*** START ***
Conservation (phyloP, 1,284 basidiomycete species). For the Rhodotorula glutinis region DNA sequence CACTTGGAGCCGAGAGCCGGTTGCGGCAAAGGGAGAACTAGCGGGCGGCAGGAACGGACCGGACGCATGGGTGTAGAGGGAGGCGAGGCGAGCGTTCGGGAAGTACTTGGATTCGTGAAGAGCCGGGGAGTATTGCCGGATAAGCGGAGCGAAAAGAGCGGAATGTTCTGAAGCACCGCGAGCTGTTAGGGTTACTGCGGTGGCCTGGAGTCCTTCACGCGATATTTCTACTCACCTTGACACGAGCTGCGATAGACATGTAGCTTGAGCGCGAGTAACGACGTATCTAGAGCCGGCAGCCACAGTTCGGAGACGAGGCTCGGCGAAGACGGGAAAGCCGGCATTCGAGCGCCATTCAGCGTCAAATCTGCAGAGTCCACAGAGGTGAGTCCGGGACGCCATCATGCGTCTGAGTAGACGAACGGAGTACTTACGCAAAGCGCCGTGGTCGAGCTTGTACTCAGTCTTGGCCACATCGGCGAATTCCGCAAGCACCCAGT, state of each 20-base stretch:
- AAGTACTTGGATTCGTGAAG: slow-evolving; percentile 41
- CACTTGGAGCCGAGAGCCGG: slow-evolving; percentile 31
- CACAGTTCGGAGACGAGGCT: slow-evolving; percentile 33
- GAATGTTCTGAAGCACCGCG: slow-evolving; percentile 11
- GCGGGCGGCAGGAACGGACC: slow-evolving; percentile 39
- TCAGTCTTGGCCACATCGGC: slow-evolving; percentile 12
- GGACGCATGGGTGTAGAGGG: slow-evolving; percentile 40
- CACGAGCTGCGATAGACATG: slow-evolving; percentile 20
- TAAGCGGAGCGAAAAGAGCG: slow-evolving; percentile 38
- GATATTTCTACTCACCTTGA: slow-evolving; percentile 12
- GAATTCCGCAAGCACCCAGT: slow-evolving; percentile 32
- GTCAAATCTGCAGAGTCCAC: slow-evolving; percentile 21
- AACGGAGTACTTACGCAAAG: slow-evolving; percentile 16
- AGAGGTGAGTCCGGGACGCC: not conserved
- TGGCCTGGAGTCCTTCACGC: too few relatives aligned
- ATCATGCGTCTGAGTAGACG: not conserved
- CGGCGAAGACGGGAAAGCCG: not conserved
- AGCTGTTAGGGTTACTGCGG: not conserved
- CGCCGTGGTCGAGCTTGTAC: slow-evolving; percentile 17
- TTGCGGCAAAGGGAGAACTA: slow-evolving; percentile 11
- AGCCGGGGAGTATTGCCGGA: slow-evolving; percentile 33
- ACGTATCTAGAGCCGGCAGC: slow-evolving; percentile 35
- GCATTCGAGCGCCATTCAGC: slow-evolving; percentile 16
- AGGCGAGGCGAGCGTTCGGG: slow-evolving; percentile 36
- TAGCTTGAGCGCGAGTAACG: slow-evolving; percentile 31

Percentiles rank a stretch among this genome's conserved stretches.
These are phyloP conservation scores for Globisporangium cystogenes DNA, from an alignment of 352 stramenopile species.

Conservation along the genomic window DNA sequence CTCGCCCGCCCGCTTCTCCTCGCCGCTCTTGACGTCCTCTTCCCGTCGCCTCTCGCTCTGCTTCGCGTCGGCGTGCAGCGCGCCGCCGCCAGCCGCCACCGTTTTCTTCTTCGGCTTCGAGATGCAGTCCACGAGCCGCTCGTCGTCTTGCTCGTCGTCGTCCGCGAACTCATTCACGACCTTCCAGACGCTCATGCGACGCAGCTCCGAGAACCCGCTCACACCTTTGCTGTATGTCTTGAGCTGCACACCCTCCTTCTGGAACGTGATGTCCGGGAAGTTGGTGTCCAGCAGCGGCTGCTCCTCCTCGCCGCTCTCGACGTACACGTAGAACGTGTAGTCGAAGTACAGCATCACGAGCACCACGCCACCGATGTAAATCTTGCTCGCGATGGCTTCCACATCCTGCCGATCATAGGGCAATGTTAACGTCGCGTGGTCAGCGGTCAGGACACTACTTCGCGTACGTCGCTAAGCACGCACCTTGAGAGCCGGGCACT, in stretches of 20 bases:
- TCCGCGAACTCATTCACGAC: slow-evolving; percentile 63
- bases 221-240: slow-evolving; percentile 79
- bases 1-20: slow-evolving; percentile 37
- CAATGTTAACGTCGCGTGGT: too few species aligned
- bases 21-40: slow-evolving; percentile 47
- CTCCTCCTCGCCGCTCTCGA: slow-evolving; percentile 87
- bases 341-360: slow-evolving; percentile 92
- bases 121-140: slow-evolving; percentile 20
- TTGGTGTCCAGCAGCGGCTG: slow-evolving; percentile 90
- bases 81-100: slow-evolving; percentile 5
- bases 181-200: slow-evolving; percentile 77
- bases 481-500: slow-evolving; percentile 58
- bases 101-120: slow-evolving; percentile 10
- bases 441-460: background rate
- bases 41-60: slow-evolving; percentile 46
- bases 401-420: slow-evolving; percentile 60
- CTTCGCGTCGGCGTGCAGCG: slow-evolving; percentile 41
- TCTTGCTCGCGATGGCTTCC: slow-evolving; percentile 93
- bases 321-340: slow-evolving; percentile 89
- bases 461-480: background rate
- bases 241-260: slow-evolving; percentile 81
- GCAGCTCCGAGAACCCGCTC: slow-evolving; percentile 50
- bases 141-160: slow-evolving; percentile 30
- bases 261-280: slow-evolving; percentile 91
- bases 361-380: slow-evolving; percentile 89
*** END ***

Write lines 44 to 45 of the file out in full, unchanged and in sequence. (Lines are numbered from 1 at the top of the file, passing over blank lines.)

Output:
- bases 41-60: slow-evolving; percentile 46
- bases 401-420: slow-evolving; percentile 60